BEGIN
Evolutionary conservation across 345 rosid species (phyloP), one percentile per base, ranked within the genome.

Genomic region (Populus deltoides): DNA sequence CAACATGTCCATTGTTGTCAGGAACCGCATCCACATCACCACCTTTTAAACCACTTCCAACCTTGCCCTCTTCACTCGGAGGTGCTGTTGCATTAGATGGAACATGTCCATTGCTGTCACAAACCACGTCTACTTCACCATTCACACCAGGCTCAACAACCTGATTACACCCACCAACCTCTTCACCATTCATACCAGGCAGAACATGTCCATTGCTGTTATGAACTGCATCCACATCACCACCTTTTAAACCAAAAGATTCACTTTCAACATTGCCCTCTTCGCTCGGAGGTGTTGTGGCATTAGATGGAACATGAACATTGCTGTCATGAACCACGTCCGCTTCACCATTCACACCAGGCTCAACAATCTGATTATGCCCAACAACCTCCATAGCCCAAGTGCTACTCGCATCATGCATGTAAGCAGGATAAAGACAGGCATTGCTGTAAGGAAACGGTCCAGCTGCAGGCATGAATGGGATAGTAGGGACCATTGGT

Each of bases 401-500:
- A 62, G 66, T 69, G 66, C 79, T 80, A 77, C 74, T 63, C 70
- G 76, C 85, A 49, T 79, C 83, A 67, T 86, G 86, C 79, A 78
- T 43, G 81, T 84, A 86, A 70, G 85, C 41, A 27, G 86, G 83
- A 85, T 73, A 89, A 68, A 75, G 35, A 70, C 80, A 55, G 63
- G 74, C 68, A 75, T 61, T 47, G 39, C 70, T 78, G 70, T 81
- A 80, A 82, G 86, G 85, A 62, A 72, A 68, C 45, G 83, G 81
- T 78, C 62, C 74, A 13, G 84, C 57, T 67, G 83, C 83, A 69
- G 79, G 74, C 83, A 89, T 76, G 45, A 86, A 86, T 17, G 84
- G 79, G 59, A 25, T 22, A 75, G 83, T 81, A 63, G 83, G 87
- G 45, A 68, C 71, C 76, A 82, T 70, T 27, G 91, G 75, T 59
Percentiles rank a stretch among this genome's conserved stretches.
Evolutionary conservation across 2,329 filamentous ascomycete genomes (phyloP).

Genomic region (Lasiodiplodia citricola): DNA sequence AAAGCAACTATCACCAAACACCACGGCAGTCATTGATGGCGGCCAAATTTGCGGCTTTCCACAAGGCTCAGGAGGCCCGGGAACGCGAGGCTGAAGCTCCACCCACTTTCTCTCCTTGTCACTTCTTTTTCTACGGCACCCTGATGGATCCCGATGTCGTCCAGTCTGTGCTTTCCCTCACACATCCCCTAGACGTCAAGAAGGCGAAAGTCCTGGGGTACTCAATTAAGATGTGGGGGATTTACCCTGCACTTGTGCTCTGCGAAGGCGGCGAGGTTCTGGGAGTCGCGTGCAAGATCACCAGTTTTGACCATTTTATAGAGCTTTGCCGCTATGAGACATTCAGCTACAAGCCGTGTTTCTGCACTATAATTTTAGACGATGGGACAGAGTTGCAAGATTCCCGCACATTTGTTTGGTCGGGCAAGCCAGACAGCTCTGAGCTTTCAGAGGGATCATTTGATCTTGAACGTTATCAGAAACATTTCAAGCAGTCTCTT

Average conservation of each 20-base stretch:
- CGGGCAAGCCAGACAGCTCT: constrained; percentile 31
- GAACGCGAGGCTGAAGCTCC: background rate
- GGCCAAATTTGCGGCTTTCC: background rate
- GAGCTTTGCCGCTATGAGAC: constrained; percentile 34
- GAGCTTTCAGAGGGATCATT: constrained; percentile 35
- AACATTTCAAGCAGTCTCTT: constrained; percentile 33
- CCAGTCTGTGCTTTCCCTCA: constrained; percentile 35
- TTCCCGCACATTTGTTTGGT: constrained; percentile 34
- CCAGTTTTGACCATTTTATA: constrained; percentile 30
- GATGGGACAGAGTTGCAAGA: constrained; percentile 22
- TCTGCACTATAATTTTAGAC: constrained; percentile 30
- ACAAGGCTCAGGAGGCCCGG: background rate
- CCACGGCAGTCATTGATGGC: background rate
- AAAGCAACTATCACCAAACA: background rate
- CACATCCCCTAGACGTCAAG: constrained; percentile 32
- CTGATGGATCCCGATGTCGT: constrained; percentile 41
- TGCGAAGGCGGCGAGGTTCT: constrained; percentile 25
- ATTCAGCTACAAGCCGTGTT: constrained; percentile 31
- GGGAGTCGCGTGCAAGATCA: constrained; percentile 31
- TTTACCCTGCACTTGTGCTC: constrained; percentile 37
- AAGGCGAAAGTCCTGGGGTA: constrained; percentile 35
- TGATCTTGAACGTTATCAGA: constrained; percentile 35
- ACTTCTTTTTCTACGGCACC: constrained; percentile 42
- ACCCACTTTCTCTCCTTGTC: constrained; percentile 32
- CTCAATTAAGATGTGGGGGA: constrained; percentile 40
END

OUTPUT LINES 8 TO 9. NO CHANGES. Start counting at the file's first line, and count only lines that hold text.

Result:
- G 74, C 68, A 75, T 61, T 47, G 39, C 70, T 78, G 70, T 81
- A 80, A 82, G 86, G 85, A 62, A 72, A 68, C 45, G 83, G 81